Warwickshire Hunt

The Warwickshire Hunt is an English fox hunting pack founded in 1791.

Warwickshire Hunt
John Corbet and the Warwickshire Foxhounds.jpg
John Corbet and the Warwickshire Foxhounds, 1812
Hunt typeFox hunting
Country England
History
Founded1791
Founded byMr Corbet
Hunt information
Hound breedFoxhound
Hunt countryWarwickshire, Oxfordshire, Gloucestershire and Worcestershire.
Master(s)Charmian Green,
Barbara Hester,
Lynne Deakin,
Keith Arnold,
Kim Cockburn &
Simon Richards.
QuarryFox
KennelledLittle Kineton
Websitewww.warwickshirehunt.co.uk/

HistoryEdit

The hunt was founded in 1791 by John Corbet of Sundorne, near Shrewsbury. John Corbet established the Hunt Club at the White Lion Inn, Stratford-upon-Avon, where once a fortnight the club’s members would meet for a dinner, during the dinner the first toast was always to "the King" and the second to "the blood of the Trojans", Trojan being a favourite hound from which most of the hunt’s hounds descended.[1][2][3][4]

During this time, John Corbet hunted almost the entire county of Warwickshire with the hunt. John Corbet kenneled the pack at the White Lion during the hunting season, whilst he would return it to his seat at Sundorne Castle during the summer months. Originally the pack comprised about 70 couples of hounds (140 hounds) and were hunted in two packs, a bitch pack and a dog pack, the bitch pack being preferred by many huntsmen for their quickness of scent, and activity.[1][2][3]

In 1811, the pack was purchased by Henry Willoughby, 6th Baron Middleton for 1200 guineas and he became master of the hunt. Lord Middleton disbanded the Hunt Club at the White Lion and divided the hunt's country with other hunts. During this period, the pack was temporarily kennelled at Kenilworth prior to Lord Middleton building a large range of stables and kennels for the pack in Stratford-upon-Avon.[2]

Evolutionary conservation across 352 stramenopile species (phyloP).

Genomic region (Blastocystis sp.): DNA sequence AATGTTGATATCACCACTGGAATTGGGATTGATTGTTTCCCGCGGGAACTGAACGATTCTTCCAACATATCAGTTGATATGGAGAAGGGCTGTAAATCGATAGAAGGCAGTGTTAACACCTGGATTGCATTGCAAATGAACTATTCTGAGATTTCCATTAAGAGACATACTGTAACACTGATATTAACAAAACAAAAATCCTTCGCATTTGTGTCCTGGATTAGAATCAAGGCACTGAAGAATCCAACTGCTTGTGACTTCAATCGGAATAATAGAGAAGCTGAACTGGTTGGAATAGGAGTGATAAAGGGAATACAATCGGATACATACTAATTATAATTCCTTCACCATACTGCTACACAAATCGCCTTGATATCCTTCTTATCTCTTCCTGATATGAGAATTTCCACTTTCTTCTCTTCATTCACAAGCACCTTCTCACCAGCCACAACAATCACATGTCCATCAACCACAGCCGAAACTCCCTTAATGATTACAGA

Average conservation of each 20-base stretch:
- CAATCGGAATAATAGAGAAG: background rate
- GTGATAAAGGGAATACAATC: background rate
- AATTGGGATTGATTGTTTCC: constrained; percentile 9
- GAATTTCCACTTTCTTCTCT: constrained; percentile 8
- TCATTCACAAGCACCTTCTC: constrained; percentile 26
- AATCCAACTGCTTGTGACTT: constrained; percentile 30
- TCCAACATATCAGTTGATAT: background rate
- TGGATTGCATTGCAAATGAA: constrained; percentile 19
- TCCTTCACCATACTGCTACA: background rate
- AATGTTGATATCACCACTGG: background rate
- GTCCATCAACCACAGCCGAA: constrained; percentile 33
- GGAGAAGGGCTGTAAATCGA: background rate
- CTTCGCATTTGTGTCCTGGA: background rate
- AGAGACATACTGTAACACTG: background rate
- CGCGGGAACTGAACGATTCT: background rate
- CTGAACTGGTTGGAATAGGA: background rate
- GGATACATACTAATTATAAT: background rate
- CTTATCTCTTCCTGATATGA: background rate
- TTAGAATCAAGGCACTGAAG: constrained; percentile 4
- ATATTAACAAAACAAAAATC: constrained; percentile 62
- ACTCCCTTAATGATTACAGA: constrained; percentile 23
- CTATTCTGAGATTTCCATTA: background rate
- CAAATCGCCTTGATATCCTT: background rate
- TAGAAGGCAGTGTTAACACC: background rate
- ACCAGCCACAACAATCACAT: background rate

In 1821 Evelyn Shirley of Ettington Hall succeeded Lord Middleton as master of the hunt after Lord Middleton suffered a nasty fall from a horse. At this time the hunt started accepting subscriptions and Mr Shirley, who was assisted by the famous huntsman Jack Wood, built a new kennel for the hunt in Butlers Marston.[2]

The current Grade II listed kennels in Little Kineton were built in 1839. Between World War I and World War II the Warwickshire Hunt was considered one of the premier hunts in the midland shires, with a succession of famous huntsmen including Bob Champion, Ted Cox and George Gillson.[1][5][6][7]

Hunt countryEdit

 
Warwickshire Hunt in 1896

The hunt’s country covers areas of Warwickshire, Oxfordshire, Gloucestershire and Worcestershire and is 21 miles (34 km) long and 24 miles (39 km) across. The country is a mixture of pasture and arable, crossed mainly by means of hedges, timber and hunt jumps.[1][5][7]

Adjacent huntsEdit

Adjacent hunts include the Atherstone Hunt, the Pytchley Hunt, the Bicester with Whaddon Chase Hunt, the Heythrop Hunt, the North Cotswold Hunt, the Croome and the West Warwickshire Foxhounds.[5]

See alsoEdit

ReferencesEdit

  1. ^ a b c d Warwickshire Hunt website, warwickshirehunt.co.uk, retrieved 5 December 2015.
  2. ^ a b c d John Cooper "Venator", The Warwickshire from 1795 to 1836, John Cooper, Warwick, 1873.
  3. ^ a b "T.B.J.", The Sportsman, Vol 4, Joseph Rogerson, London, June 1838.
  4. ^ H.A. Bryden, "Hunting and its future", History of sport in Britain: 1880-1914, Martin Poley (ed), Vol 3 Field Sports, Routlage, London, 2004, ISBN 0-415-23139-6.
  5. ^ a b c Liam’s hunting directory, "Warwickshire Hunt", www.hunting-directory.co.uk, retrieved 5 December 2015.
  6. ^ British Listed Buildings, "Warwickshire Hunt Stables and Kennels", britishlistedbuildings.co.uk, retrieved 25 August 2017.
  7. ^ a b Masters of Foxhounds Association, "Warwickshire Hunt", mfha.org.uk, retrieved 29 August 2017.

External linksEdit